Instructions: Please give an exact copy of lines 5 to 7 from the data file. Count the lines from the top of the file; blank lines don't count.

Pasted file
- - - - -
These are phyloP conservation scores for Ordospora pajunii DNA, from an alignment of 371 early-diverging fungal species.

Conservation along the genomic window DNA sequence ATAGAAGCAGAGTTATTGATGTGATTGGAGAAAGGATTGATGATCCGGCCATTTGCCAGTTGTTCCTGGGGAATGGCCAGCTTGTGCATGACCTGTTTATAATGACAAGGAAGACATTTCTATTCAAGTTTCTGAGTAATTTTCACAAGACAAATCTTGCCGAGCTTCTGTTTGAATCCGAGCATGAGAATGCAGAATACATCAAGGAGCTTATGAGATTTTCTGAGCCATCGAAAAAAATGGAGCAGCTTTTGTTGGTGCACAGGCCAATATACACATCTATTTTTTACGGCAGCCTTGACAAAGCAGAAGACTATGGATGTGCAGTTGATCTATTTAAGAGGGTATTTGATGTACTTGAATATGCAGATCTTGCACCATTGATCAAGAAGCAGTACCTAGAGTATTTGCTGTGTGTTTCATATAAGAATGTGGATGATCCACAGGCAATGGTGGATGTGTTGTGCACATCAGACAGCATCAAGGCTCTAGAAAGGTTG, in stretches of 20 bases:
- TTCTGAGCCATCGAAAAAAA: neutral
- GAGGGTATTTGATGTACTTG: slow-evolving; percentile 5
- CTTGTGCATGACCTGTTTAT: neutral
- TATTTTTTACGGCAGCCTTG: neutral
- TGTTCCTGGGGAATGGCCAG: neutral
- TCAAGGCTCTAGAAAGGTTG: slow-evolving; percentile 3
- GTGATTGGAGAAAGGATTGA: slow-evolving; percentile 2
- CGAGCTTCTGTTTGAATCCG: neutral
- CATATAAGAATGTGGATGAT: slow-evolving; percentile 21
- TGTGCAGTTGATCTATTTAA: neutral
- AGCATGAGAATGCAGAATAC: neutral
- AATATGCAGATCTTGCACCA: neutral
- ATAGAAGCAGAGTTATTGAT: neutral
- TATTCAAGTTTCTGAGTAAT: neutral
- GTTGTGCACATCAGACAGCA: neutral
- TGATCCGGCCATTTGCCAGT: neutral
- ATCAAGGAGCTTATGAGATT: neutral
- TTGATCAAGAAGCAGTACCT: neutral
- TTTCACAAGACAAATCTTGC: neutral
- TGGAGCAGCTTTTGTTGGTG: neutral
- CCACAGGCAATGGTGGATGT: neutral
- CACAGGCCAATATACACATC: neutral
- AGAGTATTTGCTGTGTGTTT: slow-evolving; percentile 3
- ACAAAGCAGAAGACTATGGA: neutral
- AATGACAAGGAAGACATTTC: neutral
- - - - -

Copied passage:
- CTTGTGCATGACCTGTTTAT: neutral
- TATTTTTTACGGCAGCCTTG: neutral
- TGTTCCTGGGGAATGGCCAG: neutral